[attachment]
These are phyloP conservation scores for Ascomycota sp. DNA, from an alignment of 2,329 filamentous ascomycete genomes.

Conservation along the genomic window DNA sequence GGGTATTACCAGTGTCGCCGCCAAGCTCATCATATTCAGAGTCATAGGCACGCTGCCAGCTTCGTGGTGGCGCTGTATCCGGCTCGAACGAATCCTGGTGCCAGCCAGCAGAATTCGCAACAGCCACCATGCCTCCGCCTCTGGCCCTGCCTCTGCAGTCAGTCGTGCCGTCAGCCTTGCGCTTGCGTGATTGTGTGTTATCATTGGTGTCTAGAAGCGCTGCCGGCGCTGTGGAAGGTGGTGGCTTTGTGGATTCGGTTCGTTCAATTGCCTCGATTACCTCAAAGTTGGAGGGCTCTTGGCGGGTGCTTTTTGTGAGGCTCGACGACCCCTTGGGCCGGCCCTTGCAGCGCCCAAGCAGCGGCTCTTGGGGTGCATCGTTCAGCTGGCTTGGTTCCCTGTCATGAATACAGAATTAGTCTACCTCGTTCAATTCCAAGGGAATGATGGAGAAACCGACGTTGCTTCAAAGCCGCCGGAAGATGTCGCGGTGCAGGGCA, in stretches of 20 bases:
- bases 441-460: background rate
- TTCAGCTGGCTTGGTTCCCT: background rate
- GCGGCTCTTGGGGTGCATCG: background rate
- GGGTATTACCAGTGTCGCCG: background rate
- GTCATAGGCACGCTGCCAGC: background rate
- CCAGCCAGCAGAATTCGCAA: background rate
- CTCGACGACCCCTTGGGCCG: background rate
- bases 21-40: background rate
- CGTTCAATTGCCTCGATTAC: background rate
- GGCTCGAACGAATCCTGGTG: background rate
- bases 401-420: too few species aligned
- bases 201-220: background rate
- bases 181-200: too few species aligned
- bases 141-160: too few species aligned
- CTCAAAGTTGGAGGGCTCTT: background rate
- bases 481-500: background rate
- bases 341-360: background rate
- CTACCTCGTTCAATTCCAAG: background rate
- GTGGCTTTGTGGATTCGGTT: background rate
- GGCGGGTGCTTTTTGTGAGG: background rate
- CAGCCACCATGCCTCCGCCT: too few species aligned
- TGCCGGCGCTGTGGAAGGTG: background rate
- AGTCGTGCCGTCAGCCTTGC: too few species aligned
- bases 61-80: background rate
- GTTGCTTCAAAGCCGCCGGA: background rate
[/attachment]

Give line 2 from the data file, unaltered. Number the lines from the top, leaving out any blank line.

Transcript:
Conservation along the genomic window DNA sequence GGGTATTACCAGTGTCGCCGCCAAGCTCATCATATTCAGAGTCATAGGCACGCTGCCAGCTTCGTGGTGGCGCTGTATCCGGCTCGAACGAATCCTGGTGCCAGCCAGCAGAATTCGCAACAGCCACCATGCCTCCGCCTCTGGCCCTGCCTCTGCAGTCAGTCGTGCCGTCAGCCTTGCGCTTGCGTGATTGTGTGTTATCATTGGTGTCTAGAAGCGCTGCCGGCGCTGTGGAAGGTGGTGGCTTTGTGGATTCGGTTCGTTCAATTGCCTCGATTACCTCAAAGTTGGAGGGCTCTTGGCGGGTGCTTTTTGTGAGGCTCGACGACCCCTTGGGCCGGCCCTTGCAGCGCCCAAGCAGCGGCTCTTGGGGTGCATCGTTCAGCTGGCTTGGTTCCCTGTCATGAATACAGAATTAGTCTACCTCGTTCAATTCCAAGGGAATGATGGAGAAACCGACGTTGCTTCAAAGCCGCCGGAAGATGTCGCGGTGCAGGGCA, in stretches of 20 bases: